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Caught up in a world of constant surveillance, strict regulation, and extreme punishment, the novel's protagonist, Offred , attempts to get through each day while holding on to the belief that she will someday be reunited with her husband and daughter. Atwood calls The Handmaid's Tale "speculative fiction", although the novel seems to possess many of the earmarks of true science fiction.

The Handmaid's Tale

Readers must deal with new vocabulary, such as "Pornomarts" and "Prayvaanzas"; there are recognizable categories and participants, but a new organization of power; the new world attempts to alter the relationships of society, but inevitably the relationships reemerge in fundamentally similar ways. Despite these flights of fancy, Atwood emphasizes that she tried to limit the ideas and practices in The Handmaid's Tale to those that have occurred somewhere in the world at some time. For example, she used a great many elements of early American life in Massachusetts.

She points out that the Puritans had a theocratic government that was highly intolerant of divisions. Of course, one sees similarities between the costumes of the Handmaids and the traditional clothing of Muslim women in the Middle East.

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Polygamy has been practiced by numerous cultures throughout the world, and is predominantly found in those with large disparities between the upper and lower classes. In most of these cultures, the first wife has a tremendous amount of power over the other wives, often to the point where she is permitted to take their children and raise them as her own.

Atwood's The Handmaid's Tale (Reader's Guides) Gina Wisker: Continuum

Military dictatorships have often been characterized by constant surveillance of a society for acts of disloyalty and repeated purges and re-organizations of the government. Atwood has stated in a number of interviews that this novel was a response to many ideas currently in vogue in society, and was merely following those ideas to what seemed to her to be their inevitable conclusions. One of the ideas that clearly plays a crucial role in The Handmaid's Tale is the importance of understanding and respecting the environment.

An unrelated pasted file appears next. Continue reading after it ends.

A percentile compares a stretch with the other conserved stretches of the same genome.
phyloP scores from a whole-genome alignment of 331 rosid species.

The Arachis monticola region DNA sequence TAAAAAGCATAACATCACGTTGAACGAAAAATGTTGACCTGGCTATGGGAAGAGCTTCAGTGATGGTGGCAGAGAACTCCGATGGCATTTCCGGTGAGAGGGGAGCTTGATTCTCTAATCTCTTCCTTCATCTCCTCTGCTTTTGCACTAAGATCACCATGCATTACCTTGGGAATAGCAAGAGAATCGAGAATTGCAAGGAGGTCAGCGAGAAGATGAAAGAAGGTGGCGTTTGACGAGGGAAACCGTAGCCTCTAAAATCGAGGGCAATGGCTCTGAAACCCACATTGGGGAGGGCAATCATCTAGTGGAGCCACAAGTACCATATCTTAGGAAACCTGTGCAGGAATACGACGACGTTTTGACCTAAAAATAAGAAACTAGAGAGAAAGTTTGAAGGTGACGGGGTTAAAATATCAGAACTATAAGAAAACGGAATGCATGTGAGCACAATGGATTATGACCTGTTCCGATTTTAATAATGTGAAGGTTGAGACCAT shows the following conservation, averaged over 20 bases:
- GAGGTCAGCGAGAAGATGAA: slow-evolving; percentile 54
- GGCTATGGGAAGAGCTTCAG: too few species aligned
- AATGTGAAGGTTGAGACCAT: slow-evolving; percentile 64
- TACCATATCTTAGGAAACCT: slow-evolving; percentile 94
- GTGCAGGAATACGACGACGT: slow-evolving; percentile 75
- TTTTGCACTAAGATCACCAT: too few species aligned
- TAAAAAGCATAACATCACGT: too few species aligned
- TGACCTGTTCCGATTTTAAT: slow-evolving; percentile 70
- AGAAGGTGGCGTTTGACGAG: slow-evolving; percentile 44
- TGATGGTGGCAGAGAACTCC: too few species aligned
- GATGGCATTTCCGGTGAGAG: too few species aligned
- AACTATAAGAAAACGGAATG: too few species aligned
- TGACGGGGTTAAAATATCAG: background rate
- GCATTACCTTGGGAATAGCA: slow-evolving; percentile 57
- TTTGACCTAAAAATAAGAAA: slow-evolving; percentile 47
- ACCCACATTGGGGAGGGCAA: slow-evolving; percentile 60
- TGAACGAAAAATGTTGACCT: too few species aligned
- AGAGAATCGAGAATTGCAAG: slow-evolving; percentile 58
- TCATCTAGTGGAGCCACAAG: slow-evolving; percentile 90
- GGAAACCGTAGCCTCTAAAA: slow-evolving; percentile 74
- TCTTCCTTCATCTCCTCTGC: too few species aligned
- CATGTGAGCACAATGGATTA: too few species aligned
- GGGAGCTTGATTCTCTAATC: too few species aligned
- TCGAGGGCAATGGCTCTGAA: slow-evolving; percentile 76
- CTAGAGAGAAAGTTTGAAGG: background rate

In Atwood's world, chemicals, pollution, and wars have made much of the country entirely unlivable.

The Handmaid's Tale Study Guide

Not only has the land itself been destroyed, but human beings have been so damaged by the pollutants and chemicals introduced into the air and water that only one in four babies are born healthy enough to survive for even a short time. Though Gilead still possesses the basic trappings of industrialization - electric lights, flush toilets, cars, etc. What does the book's last line mean to you? The Handmaid's Tale by Margaret Atwood.

Resistance: female voices and memories

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The novel begins with three epigraphs. What are their functions? Why is the Bible under lock and key in Gilead? Acknowledgements Quotations and Abbreviations 1.

About Atwood's The Handmaid's Tale

Context 2. Overview of Themes 3. Reading The Handmaid's Tale 4. Reception and Influence 5.

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Guide to Further Reading Index. Storytelling, different forms of narrative practice and the construction of history, are some of the many topics it treats that receive discussion in the Guide. Wisker perceptively investigates the s context in which Atwood wrote the novel, while commenting knowledgeably on its socio-political importance to the present-day.